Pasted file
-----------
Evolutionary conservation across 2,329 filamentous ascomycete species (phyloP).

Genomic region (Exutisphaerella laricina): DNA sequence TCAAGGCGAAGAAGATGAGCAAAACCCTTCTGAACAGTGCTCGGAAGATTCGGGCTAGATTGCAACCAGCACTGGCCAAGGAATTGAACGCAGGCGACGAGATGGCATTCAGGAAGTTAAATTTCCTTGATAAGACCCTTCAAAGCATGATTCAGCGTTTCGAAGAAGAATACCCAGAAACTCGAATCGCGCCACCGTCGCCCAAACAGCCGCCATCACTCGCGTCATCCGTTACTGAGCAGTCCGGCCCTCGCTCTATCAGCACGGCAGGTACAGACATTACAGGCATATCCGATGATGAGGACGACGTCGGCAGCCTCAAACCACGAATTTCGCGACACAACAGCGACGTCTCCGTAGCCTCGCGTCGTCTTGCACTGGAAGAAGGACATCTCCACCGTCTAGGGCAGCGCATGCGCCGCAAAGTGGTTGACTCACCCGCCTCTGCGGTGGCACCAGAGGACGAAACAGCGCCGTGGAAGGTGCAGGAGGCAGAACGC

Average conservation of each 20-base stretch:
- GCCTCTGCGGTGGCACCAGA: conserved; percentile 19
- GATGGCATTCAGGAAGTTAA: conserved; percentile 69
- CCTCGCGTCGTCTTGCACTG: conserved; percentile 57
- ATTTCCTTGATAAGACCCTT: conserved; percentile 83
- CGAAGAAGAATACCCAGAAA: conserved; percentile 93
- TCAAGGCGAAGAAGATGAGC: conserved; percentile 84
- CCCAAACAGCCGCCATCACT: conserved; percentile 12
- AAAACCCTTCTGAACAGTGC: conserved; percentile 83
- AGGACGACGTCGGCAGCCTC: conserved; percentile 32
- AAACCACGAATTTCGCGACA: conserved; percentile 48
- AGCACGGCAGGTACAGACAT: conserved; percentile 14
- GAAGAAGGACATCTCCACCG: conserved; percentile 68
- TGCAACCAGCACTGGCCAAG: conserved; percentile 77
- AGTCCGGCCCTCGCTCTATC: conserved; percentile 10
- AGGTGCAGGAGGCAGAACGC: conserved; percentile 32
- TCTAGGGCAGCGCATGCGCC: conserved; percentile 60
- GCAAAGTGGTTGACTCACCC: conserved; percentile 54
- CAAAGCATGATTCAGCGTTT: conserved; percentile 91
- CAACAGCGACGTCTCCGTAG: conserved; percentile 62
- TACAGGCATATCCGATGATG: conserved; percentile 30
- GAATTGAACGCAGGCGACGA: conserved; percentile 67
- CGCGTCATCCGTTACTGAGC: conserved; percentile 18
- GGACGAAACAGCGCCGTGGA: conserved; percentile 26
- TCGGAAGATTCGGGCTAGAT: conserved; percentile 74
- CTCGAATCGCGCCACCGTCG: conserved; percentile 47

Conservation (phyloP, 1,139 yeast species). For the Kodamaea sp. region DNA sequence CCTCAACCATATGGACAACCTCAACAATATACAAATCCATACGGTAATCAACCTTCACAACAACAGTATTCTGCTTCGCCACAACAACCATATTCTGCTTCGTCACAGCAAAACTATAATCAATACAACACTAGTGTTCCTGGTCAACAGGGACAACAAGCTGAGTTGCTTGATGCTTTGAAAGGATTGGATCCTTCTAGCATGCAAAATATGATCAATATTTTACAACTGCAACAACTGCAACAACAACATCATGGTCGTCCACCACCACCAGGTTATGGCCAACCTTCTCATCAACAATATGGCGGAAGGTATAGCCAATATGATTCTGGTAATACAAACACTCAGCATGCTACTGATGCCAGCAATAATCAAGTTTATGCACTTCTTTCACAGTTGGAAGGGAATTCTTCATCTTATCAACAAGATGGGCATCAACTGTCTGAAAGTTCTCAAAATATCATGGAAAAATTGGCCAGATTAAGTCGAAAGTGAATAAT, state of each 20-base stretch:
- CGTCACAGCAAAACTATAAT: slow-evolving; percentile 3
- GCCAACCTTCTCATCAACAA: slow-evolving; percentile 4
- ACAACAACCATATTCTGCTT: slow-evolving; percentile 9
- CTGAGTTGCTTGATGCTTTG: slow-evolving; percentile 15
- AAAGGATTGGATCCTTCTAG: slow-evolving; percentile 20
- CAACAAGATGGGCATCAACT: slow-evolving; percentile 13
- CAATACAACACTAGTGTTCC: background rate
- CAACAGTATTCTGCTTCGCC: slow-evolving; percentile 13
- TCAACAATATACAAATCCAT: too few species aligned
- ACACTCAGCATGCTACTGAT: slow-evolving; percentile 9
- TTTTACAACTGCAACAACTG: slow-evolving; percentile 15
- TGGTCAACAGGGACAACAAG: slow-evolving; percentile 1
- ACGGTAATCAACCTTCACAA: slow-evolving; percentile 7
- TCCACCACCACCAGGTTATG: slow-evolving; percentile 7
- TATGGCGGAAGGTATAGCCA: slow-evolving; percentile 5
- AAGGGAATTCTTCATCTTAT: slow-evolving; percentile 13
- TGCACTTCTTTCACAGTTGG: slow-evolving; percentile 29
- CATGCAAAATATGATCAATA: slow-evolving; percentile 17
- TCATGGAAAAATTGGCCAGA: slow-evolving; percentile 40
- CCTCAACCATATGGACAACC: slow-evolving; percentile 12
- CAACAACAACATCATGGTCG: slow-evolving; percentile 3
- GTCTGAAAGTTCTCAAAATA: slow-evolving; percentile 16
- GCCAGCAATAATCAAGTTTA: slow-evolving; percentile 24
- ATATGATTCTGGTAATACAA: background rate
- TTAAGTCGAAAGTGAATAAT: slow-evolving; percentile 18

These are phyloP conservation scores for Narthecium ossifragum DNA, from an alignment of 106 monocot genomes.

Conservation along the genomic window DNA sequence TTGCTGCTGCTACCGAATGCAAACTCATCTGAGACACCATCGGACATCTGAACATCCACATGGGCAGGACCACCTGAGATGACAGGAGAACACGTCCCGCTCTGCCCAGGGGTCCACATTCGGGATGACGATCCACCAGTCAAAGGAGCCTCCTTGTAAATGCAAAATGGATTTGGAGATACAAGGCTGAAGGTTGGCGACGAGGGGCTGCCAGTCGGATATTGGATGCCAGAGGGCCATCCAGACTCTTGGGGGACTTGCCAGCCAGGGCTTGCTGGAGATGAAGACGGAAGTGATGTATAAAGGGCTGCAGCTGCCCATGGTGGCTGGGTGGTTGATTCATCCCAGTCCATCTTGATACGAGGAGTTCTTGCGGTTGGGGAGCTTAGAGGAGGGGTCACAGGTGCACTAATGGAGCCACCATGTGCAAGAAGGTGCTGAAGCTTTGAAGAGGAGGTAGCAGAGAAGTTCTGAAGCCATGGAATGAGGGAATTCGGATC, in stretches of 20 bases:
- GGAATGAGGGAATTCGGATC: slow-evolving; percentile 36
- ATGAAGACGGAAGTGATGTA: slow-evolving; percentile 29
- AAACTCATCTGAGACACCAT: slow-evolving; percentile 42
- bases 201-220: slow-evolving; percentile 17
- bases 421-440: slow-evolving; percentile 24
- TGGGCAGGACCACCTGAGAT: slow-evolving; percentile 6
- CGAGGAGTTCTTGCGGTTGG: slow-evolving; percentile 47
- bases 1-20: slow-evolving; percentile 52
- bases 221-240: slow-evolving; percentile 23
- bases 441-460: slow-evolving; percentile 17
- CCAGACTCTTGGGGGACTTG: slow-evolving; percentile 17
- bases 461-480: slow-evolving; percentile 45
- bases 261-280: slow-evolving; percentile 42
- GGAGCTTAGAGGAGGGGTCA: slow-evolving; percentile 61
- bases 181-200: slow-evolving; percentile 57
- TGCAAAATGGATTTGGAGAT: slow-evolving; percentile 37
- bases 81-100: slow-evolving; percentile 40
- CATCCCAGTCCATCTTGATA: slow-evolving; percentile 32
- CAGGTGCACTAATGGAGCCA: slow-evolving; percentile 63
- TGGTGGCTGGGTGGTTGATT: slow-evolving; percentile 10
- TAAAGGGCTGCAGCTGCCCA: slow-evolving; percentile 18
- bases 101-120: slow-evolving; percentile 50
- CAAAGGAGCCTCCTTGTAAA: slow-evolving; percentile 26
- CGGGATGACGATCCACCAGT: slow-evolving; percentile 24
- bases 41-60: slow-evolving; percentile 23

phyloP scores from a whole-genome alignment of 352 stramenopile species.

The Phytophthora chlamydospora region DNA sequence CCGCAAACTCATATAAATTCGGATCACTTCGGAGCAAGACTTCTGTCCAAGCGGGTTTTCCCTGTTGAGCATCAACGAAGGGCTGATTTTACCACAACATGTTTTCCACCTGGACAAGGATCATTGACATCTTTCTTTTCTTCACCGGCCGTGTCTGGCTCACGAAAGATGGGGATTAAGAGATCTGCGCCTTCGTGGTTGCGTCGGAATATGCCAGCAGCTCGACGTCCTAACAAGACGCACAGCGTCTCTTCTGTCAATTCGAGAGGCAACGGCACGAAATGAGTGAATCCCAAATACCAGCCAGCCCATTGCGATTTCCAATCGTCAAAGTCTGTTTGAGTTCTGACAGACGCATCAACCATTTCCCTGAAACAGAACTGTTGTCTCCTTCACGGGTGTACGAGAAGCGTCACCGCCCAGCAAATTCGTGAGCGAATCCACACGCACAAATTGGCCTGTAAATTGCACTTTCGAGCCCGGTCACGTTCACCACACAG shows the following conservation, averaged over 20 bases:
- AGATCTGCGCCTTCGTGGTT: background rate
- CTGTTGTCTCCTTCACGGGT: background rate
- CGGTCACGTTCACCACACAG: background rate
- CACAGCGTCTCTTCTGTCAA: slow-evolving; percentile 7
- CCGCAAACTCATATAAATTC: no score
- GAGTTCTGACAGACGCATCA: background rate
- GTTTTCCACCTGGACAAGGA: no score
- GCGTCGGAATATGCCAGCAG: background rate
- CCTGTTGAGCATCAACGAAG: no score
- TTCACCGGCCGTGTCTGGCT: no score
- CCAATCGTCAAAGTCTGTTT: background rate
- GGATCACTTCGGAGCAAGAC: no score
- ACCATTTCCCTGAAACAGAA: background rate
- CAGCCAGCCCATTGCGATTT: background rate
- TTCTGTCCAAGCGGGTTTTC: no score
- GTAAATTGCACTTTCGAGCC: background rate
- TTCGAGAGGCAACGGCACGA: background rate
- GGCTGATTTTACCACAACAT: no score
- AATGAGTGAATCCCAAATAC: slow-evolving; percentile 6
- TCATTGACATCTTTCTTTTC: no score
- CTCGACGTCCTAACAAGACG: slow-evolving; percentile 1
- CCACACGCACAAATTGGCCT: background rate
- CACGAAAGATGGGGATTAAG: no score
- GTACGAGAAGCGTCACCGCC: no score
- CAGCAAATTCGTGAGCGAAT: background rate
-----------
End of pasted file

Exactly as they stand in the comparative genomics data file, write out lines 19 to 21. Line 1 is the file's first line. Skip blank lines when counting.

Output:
- TCTAGGGCAGCGCATGCGCC: conserved; percentile 60
- GCAAAGTGGTTGACTCACCC: conserved; percentile 54
- CAAAGCATGATTCAGCGTTT: conserved; percentile 91